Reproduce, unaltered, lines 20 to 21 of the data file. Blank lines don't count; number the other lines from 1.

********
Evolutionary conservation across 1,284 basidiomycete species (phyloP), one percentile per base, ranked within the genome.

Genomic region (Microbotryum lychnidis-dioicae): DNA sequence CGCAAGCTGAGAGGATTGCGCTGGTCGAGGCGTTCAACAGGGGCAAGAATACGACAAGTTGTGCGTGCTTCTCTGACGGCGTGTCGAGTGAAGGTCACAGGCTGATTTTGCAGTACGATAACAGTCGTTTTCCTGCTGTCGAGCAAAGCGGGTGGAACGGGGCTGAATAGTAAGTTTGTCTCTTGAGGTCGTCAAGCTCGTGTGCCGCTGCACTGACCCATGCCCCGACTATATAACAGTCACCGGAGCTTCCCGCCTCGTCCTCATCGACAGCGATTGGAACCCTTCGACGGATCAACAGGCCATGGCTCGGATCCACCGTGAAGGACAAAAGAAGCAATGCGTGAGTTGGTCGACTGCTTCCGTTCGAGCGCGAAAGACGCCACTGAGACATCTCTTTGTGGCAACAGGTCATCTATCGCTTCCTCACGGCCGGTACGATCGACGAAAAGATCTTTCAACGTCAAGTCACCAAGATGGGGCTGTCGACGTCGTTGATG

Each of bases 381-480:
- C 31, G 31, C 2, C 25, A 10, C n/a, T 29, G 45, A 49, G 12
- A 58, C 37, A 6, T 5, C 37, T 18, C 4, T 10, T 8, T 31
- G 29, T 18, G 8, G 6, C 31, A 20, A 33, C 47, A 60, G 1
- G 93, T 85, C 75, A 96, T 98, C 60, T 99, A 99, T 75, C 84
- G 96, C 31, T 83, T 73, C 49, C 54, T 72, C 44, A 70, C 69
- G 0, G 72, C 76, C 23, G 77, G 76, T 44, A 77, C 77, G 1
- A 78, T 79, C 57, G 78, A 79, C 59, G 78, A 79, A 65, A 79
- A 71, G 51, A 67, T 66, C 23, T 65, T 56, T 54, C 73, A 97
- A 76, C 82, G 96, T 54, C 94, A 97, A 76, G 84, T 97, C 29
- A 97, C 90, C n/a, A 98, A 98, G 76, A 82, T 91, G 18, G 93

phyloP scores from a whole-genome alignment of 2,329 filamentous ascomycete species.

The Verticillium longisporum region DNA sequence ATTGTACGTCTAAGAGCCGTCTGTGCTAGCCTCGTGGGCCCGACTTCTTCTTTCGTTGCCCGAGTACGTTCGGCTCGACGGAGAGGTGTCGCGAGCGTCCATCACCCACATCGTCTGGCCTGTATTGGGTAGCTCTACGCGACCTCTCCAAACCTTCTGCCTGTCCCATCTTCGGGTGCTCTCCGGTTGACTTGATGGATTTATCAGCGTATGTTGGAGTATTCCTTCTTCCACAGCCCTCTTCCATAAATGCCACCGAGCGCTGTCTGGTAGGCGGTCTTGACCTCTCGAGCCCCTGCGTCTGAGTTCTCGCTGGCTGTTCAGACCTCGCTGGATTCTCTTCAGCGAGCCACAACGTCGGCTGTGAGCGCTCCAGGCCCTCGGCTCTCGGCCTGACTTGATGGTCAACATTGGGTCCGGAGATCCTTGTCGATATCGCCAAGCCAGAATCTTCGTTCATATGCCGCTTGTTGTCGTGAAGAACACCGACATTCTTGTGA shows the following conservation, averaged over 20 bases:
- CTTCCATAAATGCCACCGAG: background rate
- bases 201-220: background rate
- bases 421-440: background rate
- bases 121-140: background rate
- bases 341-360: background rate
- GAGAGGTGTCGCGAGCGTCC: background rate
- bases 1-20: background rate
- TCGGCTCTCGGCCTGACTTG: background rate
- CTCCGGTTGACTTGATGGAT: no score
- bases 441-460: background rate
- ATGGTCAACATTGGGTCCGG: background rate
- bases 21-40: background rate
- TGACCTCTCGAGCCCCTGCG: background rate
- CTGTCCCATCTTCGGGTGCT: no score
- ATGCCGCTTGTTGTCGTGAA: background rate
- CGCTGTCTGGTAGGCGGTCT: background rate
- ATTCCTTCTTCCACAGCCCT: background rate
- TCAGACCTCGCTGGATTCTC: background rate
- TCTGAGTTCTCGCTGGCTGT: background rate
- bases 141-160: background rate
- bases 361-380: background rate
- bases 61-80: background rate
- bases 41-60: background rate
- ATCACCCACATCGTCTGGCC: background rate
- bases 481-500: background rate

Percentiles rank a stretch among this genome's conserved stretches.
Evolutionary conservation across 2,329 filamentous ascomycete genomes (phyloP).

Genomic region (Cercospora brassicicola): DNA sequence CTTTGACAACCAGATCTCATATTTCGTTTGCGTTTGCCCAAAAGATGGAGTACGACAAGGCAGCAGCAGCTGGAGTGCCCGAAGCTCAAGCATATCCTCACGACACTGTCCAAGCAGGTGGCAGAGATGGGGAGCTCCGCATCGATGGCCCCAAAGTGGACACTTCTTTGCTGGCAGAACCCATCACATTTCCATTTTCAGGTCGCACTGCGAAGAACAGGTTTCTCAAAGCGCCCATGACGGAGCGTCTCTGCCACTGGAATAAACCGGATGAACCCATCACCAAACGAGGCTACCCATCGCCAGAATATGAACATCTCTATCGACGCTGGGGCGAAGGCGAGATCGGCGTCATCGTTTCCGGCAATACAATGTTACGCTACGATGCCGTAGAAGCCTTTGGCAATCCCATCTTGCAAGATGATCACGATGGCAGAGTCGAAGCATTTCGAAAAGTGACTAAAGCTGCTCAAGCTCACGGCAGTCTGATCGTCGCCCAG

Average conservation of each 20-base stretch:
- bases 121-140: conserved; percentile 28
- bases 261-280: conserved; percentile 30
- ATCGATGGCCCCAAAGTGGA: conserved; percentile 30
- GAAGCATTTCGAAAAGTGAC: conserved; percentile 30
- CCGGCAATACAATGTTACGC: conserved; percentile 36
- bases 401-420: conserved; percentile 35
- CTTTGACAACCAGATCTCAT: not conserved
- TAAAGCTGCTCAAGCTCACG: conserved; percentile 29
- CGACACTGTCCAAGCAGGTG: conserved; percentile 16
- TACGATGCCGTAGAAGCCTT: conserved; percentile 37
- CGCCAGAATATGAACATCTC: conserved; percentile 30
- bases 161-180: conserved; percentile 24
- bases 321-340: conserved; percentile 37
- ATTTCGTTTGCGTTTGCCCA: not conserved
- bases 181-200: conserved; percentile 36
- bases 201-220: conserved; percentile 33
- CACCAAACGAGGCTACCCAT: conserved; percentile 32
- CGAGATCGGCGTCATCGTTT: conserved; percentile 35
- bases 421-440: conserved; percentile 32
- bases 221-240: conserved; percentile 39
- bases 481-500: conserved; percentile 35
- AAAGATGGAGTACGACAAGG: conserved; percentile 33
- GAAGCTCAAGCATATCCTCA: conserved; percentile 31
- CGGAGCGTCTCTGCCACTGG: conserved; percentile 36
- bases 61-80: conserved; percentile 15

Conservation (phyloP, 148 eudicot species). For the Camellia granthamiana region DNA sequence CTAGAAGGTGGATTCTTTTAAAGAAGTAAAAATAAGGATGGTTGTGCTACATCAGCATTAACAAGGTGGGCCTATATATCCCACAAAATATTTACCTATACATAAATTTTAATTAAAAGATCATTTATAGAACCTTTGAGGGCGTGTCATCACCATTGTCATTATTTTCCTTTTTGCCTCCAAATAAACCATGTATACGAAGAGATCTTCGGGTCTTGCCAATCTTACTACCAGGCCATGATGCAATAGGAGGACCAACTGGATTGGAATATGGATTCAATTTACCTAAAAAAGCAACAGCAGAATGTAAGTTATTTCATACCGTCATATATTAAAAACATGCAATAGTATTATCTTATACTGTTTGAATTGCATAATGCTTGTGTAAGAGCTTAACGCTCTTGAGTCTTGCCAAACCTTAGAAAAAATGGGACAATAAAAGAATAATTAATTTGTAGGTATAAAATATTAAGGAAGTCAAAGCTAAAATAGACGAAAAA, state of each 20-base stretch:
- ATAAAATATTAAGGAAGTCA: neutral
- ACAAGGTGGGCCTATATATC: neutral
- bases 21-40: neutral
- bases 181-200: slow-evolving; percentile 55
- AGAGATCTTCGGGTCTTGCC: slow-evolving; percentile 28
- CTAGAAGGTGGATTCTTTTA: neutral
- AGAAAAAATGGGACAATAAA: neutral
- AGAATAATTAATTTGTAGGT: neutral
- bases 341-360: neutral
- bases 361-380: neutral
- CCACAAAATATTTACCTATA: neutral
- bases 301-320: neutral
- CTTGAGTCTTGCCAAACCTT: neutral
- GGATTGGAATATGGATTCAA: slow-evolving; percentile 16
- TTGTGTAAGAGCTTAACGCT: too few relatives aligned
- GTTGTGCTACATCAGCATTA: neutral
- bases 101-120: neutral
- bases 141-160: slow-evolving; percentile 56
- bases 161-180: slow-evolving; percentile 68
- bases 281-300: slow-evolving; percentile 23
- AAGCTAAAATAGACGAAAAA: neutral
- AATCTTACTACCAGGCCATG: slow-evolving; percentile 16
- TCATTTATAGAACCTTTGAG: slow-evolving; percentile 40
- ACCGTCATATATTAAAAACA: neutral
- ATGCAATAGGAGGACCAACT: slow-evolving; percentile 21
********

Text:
- bases 341-360: background rate
- GAGAGGTGTCGCGAGCGTCC: background rate